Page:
Ben Hawkins

Rome News-Tribune - - A5 -

Tracy Allen Har­man

Tracy Allen Har­man, son, brother, un­cle, hus­band, dad, friend, Doodad, died on Fri­day, Oc­to­ber 6, 2017.

Tracy was born in Bow­don Hos­pi­tal on Septem­ber 28, 1953 to Ge­orge Emory and Ruby Mil­dred Mar­low Har­man. He had one brother, Charles Emory, who pre­ceded him in death.

He is sur­vived by his wife, Vir­ginia Bar­row Har­man, and their chil­dren: Ginni Har­man Poole (hus­band Dustin and chil­dren Evan Tracy and Ella Rose), Kather­ine Tracy Har­man, and Wil­liam Ed­ward Har­man; ex­tended fam­ily and a wealth of friends.

Tracy was at his hap­pi­est when sur­rounded by his fam­ily, when all of his chil­dren were home where he firmly wished they could stay, even as he gave them the wings and the good com­mon sense they would need “out there.”

Tracy’s ab­so­lute joy was his grand­chil­dren, Evan and Ella. When he first learned he was to be a grand­fa­ther he chose his own grand­dad name and since the birth of that first grand, he has been “Doodad.”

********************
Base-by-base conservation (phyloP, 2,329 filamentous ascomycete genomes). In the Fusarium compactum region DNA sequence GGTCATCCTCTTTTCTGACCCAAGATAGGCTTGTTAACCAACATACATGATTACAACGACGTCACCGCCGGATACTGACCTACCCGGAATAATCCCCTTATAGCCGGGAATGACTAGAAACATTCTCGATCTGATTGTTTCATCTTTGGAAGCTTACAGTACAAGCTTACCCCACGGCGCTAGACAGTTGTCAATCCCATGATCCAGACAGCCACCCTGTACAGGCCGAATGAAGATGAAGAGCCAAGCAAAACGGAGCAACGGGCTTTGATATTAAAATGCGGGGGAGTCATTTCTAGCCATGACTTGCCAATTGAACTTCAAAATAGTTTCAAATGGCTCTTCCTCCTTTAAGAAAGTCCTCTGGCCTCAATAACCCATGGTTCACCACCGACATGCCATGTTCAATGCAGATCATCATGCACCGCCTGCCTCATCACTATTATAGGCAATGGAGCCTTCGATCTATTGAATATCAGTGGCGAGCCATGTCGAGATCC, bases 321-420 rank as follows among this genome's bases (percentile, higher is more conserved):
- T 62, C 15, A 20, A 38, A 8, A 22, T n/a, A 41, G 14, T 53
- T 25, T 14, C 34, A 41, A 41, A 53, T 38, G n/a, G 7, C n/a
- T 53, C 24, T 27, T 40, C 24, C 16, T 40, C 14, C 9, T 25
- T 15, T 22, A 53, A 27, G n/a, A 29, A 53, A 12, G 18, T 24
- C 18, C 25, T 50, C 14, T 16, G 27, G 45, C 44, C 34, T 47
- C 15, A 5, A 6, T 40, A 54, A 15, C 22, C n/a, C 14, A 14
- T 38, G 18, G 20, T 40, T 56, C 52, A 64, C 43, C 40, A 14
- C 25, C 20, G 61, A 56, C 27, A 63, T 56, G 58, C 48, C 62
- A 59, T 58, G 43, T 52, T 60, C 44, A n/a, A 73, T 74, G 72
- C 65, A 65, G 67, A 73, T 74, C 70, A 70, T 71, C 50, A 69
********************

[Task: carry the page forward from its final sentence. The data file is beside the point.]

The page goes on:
Tracy loved to be out­doors. He hunted, fished, rode horses, hiked, camped, and en­joyed na­ture from Ge­or­gia to Alaska. He was a gui­tar player, loved to read, and he had to have the grass cut JUST SO. He fried the best turkey in the world. He tried to be a world class cur­mud­geon but had a soft spot, es­pe­cially for an­i­mals and he em­braced ev­ery stray an­i­mal that wan­dered into his yard and ev­ery an­i­mal his kids and sis­ter-in-law sneaked home.

PHILADELPHIA — For­mer Ea­gles wide re­ceiver Ben Hawkins died on Mon­day, the team said. He was 73.

A third-round pick of the Ea­gles in 1966, Hawkins spent eight of his nine NFL sea­sons in Philadelphia, where he played 102 games (67 starts) from 1966-73. He is tied for ninth in team his­tory in re­ceiv­ing TDs (32), 10th in re­ceiv­ing yards (4,764) and 19th in re­cep­tions (261). His sin­gle-sea­son ca­reer high of 1,265 re­ceiv­ing yards in 1967 is the fifth-best mark in team his­tory.A for­mer stand­out at Ari­zona State from 1962-66, Hawkins later went on to coach in the USFL for the Ari­zona Out­laws and San An­to­nio Gun­slingers.

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